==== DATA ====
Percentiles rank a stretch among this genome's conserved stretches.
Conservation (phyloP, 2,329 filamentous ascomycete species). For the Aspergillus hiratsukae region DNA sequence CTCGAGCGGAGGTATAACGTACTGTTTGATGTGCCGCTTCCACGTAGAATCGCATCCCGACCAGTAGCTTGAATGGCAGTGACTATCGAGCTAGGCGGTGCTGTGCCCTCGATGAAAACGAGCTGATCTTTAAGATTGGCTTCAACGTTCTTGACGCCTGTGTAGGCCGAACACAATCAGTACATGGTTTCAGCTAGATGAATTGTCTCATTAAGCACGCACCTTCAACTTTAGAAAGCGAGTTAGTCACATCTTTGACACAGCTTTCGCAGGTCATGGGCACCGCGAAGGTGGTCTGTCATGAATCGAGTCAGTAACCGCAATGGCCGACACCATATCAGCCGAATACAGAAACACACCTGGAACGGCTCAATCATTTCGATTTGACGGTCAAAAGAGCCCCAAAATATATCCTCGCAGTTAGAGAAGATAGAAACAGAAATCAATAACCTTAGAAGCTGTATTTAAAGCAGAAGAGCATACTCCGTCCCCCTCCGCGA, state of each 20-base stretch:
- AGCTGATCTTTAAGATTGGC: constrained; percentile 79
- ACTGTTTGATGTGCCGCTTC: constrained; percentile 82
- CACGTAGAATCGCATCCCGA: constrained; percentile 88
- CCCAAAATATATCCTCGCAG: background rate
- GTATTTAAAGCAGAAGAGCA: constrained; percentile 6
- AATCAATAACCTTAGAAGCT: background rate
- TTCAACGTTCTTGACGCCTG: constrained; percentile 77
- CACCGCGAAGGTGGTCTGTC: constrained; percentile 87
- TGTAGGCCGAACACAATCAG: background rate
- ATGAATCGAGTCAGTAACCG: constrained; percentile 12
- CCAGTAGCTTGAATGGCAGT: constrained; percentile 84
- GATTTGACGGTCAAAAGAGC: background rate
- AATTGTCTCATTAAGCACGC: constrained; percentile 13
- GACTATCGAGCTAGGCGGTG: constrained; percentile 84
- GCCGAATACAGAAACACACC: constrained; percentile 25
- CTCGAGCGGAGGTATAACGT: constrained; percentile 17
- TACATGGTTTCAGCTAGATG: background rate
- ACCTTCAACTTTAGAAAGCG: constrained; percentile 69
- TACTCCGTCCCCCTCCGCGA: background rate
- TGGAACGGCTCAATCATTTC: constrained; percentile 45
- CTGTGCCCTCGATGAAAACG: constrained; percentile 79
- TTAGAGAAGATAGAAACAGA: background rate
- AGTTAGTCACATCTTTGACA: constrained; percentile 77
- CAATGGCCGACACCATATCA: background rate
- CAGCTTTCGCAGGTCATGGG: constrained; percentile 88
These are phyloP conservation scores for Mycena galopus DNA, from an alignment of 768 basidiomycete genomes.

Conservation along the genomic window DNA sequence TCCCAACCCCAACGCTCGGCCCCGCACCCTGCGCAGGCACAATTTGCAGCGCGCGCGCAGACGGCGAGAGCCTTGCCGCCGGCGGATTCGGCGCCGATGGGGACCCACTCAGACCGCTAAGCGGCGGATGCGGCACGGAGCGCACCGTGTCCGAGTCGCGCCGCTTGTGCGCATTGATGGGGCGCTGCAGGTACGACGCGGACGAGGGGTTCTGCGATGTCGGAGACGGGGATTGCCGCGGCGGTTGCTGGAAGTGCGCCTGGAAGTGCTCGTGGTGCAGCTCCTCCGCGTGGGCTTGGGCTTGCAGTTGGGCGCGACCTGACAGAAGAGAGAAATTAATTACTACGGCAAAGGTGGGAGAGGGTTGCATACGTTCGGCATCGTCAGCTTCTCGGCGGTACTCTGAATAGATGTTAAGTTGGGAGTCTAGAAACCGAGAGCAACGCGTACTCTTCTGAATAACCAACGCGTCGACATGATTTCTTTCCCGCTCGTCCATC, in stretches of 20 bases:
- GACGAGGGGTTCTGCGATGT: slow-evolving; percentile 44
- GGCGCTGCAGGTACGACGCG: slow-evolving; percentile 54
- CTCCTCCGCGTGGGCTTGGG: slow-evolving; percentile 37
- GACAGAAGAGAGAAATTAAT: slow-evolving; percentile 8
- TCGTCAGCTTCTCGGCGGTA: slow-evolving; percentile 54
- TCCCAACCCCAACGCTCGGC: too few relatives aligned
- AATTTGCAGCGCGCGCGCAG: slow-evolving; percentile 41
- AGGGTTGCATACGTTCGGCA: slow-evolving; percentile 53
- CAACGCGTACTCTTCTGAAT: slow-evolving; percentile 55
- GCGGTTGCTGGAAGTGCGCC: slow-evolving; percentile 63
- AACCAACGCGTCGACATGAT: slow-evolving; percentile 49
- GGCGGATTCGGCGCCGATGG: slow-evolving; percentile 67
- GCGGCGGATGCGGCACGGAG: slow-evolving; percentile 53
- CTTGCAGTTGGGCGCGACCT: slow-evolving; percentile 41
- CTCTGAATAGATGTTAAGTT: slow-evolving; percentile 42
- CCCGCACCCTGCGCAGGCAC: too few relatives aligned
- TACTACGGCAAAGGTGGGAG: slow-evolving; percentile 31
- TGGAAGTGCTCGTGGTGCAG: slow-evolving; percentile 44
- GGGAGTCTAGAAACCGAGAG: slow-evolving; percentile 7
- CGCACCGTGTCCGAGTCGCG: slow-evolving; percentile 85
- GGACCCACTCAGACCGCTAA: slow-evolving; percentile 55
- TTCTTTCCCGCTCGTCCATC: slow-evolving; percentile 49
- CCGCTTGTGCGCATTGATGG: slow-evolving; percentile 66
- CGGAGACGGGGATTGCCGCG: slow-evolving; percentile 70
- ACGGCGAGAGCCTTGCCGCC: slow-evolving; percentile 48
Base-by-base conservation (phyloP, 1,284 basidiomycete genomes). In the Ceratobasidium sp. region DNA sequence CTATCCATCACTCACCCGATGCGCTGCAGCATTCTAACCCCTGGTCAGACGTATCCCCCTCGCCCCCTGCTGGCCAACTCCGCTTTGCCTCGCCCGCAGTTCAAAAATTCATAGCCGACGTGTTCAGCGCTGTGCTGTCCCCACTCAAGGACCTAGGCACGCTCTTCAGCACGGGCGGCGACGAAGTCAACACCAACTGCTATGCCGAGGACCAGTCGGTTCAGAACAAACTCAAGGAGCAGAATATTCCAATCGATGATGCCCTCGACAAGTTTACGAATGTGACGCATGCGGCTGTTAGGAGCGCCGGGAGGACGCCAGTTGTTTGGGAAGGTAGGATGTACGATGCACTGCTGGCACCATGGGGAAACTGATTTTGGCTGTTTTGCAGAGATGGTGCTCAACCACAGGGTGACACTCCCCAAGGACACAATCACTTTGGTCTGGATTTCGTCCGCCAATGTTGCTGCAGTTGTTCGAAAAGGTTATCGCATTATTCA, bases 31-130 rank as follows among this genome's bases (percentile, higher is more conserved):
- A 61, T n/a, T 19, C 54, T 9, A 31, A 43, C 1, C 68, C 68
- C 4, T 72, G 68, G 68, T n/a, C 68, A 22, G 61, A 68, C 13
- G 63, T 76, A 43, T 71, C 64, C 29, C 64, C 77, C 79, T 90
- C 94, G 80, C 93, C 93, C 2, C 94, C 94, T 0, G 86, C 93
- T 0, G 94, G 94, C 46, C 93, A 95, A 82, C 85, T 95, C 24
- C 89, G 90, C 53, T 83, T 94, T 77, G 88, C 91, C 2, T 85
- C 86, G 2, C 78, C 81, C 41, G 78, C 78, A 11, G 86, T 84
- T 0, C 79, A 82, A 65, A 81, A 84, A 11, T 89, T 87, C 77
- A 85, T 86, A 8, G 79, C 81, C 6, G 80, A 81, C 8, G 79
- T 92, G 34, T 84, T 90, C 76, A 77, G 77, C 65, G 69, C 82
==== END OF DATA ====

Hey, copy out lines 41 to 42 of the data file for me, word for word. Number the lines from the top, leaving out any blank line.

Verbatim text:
- GGCGGATTCGGCGCCGATGG: slow-evolving; percentile 67
- GCGGCGGATGCGGCACGGAG: slow-evolving; percentile 53